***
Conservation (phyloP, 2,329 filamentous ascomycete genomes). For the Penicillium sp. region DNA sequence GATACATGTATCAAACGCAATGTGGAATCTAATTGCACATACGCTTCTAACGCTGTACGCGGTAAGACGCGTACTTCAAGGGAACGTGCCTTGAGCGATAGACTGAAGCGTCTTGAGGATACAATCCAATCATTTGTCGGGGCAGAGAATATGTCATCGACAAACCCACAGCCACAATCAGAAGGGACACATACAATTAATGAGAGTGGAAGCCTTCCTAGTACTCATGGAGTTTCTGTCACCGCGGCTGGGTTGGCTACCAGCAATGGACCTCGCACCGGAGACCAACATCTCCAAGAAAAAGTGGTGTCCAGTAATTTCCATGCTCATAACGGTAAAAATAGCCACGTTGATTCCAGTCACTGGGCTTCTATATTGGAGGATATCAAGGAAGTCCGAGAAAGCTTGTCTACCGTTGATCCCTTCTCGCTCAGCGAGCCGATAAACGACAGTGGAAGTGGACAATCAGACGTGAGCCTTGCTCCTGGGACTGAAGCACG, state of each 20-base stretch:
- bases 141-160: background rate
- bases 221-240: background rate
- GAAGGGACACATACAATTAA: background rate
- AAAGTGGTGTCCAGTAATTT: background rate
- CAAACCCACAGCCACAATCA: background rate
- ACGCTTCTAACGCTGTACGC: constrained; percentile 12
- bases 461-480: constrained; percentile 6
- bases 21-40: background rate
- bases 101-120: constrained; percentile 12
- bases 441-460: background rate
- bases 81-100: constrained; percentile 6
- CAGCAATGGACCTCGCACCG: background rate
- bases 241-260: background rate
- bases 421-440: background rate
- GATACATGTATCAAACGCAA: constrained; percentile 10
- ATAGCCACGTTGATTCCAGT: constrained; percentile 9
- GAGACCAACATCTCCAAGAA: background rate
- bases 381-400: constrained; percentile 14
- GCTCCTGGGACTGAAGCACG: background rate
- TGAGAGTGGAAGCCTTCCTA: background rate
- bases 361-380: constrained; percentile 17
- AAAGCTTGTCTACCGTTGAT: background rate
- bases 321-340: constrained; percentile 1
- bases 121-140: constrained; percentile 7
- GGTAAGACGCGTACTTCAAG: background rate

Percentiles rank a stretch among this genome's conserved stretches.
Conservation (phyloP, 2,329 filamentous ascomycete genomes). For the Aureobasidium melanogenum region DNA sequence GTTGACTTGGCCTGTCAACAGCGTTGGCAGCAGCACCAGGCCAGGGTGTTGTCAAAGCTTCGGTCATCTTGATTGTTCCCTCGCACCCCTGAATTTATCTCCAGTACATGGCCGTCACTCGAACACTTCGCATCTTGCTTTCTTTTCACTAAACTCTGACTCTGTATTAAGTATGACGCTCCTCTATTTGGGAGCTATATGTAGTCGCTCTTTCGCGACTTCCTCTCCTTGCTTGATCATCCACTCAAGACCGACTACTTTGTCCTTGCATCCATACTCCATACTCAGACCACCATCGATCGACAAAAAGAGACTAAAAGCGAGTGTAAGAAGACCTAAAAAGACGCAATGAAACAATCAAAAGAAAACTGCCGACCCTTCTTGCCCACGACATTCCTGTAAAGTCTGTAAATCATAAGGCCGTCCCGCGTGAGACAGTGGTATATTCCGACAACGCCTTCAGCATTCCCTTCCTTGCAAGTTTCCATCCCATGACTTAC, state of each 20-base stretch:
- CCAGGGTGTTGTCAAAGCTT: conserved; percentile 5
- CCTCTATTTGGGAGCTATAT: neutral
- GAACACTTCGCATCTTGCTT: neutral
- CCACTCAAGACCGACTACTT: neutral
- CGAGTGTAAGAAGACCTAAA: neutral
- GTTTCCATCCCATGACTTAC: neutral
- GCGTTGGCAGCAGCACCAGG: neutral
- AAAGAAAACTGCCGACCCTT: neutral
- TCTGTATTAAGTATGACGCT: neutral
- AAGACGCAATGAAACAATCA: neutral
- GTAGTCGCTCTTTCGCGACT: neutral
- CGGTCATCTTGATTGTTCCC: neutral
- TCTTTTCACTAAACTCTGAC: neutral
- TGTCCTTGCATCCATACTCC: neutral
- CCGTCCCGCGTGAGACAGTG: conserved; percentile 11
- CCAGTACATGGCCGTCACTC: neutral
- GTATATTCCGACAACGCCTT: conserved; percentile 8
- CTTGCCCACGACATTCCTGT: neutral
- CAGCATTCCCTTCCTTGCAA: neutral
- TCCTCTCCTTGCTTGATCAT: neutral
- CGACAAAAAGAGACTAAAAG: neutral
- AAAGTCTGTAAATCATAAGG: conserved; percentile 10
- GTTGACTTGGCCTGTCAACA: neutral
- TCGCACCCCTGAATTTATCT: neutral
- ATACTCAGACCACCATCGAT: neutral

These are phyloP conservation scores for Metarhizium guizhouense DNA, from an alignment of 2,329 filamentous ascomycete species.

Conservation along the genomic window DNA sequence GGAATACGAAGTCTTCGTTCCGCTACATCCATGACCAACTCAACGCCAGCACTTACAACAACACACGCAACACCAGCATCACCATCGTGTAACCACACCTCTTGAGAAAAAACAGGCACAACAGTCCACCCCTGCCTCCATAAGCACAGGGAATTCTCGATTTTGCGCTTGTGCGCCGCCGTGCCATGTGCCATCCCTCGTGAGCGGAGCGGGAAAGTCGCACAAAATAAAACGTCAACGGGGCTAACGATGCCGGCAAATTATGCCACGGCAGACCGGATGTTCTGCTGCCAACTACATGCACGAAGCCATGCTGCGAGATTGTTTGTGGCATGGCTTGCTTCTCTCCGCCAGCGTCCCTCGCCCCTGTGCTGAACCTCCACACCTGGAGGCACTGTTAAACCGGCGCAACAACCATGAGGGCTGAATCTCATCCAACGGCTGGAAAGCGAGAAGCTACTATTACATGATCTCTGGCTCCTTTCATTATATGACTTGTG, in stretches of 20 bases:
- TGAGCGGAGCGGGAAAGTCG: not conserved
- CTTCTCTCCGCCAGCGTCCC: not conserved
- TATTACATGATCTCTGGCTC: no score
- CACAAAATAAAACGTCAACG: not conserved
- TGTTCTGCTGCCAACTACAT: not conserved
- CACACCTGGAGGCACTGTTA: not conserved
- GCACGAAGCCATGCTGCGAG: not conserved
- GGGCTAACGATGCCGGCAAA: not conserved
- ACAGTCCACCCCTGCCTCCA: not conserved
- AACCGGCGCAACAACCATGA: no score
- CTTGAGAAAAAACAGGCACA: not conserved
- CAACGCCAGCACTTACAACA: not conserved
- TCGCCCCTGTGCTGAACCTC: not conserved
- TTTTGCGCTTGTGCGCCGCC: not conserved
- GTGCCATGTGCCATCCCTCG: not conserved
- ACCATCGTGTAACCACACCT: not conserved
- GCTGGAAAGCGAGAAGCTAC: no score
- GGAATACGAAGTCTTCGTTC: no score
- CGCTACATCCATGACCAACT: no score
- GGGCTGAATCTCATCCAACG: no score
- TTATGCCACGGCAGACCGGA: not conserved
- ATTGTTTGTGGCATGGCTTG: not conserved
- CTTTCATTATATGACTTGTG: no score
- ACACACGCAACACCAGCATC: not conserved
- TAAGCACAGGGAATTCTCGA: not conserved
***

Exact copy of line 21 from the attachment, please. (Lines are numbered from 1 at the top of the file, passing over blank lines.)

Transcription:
- TGAGAGTGGAAGCCTTCCTA: background rate